At 5:20pm on Sunday, April the tenth, two-thousand and eleven years after a nice Jewish boy was nailed to a cross for telling us we should all just get along, my phone buzzed. Twice. A small envelope notification flashed in the upper left corner. And then all hell broke loose.
It was what I’ll call—and what I hope the history books will refer to as—Listomania. Acute readers may realize this is a reference to the general hysteria induced by Franz Liszt’s piano performances in the mid-1800s, and not a mediocre Phoenix song—though, to be honest, both have probably accounted for roughly the same number of women’s undergarments being thrown on stage. Anyway, as a historical aside, Lisztomania was probably generated by the sheer virtuosity of Liszt’s performances, his steely eyes, and his fantastic haircut (something like James Polk meets a Hungarian Keith Urban). It also probably did not last into old age (sorry, Liszty, some people age like Clooney, some age like wine, and some age like Clooney dunked in wine—somewhat fruity, mostly drunk and pruney).
Our Listomania was the result of, well, probably an errant checkbox which allowed everyone subscribed to some mysterious mailing list (previously used for room condition forms and now repurposed to inform people—a third, or possibly fourth, time—of an unresolved sexual assault case) to post to said list. So okay, fine. Noble goal, if I hadn’t heard about it three different ways beforehand. And obviously terribly executed, in a ham-handed fashion that even this woman who has hams for hands could have avoided.
But that’s not what this post is about. This is a post about the collective consciousness that emerged from the two hundred messages that crammed themselves into every Stanford undergraduate’s inbox in the span of just over an hour. Suddenly, 6,000 people were given the chance to say something—anything—to an audience of 6,000, and they rose to the challenge.
Generally, the pattern followed the five stages of grief. I’m no psych major, but this says something meaningful about the human condition, right?
- Denial. No one could possibly have put every single undergraduate on one enormous mailing list! That’d be absurd.
- Anger. Holy shitballs they did put every single undergraduate on one enormous mailing list. Stop sending me goddamn emails you assholes.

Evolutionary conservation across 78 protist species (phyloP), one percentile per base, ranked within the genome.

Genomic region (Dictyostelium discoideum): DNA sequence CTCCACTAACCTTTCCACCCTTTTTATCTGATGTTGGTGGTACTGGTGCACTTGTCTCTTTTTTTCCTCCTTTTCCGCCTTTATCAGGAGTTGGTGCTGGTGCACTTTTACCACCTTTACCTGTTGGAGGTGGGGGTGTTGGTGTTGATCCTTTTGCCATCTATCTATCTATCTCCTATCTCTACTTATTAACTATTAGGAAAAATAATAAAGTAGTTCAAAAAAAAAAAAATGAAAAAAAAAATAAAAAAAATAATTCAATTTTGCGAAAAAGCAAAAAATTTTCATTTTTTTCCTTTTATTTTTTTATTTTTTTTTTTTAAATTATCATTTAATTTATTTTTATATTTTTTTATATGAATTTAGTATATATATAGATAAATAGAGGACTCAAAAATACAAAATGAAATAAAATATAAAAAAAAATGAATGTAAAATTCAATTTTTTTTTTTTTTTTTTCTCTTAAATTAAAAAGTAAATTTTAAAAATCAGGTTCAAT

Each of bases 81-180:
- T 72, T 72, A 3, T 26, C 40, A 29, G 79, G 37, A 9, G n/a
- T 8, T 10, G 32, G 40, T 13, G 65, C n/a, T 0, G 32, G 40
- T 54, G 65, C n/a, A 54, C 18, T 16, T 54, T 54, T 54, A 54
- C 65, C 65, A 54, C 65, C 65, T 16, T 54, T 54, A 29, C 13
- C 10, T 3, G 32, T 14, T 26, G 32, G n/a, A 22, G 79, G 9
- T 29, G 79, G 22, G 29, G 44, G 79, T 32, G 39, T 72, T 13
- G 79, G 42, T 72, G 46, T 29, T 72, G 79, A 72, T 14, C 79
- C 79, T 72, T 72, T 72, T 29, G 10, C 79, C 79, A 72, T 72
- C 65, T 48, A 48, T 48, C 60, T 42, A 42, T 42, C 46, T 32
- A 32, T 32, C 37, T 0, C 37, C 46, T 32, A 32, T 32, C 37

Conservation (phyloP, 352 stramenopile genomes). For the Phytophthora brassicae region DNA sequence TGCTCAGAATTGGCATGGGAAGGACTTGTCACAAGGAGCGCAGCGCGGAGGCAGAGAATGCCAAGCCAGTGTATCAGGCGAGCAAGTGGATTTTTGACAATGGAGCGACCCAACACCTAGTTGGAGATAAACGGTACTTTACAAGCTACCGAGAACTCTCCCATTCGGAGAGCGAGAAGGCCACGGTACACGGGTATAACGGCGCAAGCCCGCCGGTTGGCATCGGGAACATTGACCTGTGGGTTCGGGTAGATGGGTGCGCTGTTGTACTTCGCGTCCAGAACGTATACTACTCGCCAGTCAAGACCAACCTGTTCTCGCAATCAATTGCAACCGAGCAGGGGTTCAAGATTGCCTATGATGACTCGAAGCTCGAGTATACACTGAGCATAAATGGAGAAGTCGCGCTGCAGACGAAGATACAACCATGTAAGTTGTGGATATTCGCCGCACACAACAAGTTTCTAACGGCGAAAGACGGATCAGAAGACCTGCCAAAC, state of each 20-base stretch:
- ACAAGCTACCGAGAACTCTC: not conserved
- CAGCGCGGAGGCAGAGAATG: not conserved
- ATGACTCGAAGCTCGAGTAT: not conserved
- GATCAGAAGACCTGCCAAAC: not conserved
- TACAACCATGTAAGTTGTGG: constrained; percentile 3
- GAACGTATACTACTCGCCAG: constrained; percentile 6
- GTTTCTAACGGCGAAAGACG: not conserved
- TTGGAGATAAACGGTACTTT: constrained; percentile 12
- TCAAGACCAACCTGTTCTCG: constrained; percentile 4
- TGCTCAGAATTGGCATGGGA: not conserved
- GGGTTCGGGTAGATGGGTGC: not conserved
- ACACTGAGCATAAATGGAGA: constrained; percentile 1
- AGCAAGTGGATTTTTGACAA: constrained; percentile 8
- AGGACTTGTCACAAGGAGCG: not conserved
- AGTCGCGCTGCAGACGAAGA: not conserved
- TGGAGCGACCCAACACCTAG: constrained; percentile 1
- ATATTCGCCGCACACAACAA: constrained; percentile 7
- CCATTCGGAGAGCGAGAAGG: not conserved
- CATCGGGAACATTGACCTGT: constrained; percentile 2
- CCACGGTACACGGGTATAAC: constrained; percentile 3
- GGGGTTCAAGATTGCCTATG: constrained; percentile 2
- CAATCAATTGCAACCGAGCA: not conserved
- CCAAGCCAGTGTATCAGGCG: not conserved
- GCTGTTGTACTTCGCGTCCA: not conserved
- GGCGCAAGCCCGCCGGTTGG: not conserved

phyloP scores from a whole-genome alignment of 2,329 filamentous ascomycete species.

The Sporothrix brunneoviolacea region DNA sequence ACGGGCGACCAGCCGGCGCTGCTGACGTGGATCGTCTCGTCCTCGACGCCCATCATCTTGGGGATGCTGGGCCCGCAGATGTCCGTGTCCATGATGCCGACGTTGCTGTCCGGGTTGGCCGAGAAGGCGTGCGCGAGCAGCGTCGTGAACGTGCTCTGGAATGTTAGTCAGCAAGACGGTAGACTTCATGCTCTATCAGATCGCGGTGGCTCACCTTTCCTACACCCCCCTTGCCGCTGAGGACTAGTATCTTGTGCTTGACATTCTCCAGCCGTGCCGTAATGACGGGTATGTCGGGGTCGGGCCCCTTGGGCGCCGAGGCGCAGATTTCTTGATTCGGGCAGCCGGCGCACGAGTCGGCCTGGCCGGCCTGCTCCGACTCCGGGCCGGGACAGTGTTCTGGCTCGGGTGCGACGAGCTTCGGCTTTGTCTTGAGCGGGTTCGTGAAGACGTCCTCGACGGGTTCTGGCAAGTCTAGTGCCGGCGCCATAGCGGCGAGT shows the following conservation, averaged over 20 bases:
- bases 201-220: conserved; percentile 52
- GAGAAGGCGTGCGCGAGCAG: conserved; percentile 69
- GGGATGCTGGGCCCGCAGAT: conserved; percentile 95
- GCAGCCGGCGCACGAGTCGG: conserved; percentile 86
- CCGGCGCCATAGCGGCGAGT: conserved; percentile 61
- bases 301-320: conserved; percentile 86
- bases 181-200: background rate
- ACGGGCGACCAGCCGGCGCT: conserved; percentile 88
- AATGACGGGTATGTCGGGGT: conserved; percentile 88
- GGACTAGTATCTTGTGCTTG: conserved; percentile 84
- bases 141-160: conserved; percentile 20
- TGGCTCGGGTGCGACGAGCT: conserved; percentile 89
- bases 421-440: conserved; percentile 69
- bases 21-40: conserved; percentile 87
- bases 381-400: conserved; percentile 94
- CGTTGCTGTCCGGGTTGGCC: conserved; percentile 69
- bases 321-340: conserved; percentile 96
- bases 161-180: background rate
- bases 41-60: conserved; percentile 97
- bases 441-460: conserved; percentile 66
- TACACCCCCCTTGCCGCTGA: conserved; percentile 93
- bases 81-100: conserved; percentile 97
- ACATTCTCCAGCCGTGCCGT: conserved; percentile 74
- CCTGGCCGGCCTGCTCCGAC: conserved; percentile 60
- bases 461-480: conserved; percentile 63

- Bargaining. PLEASE FOR THE LOVE OF GOD STOP SENDING ME EMAIL I CAN’T TAKE IT ANY MORE I ONLY HAVE SO MUCH GMAIL STORAGE AND SO LITTLE SANITY
- Depression. “unsubscribe-list-this” doesn’t work? NOOOOOOO
- YouTube. Or acceptance, whatever.
But beyond that, it seemed that this 6,000-person strong list was Stanford in microcosm. People used it for shout outs (though conspicuously without the oh-so-Stanford “I SEE YOU” preamble), people used it to plug events, plug personal projects, and people used it, of course, to humiliate their friends—which, in the long run, is the goal of any form of mass communication among college students that doesn’t devolve rapidly into inside jokes.
In short, it was beautiful—somewhere between Liszt-piano-sonata-beautiful and biking-through-White-Plaza-on-Activity-Fair-day beautiful. A complete and utter disaster that showcased Stanford’s humor, the displayed the breadth of student involvement, and proved beyond a reasonable doubt that being brilliant does not translate directly to being tech savvy—and that’s okay. We’re all imperfect. (Just especially the ugres_rcfs moderator.)
Anyway, without further ado, some of the superlatives from Listomania 2011:
First. The first video to go out on the list, while more kind-hearted Stanfordites were still trying to explain this mysterious inbox apparition.
First to market. Battle of the Bands plug, 5:42pm—the first cynical realization of the massive exploitation potential of ugres_rcfs.
Best. Rick Rolling of the entire Stanford undergraduate population.
Worst. Smanging of the entire Stanford undergraduate population.
Most questionable taste. I’ma let this one speak for itself.
Darkest horse candidate. Senator “Palatine” made an appearance (waaaay more underground than Palpatine).
Most. I count three separate “Friday” links, plus one more Ark Music Factory video, which really makes it just four instances of “Friday.”
Truest. “This is like the Diaspora, but for all of F-n campus!”
Most “Step Up 2: The Streets”-esque. Mirrielees teaches all of Stanford how to dougie.
Most innocent. 5:26pm: “what is this list?” And lo, the floodgates were opened.
Most helpful thing to send to a list of 6,000 Stanford students. “woof woof.”
Most silent. Housing, naturally.
Last. 6:20pm: “unsubscribe-list-this.” It had to be, right?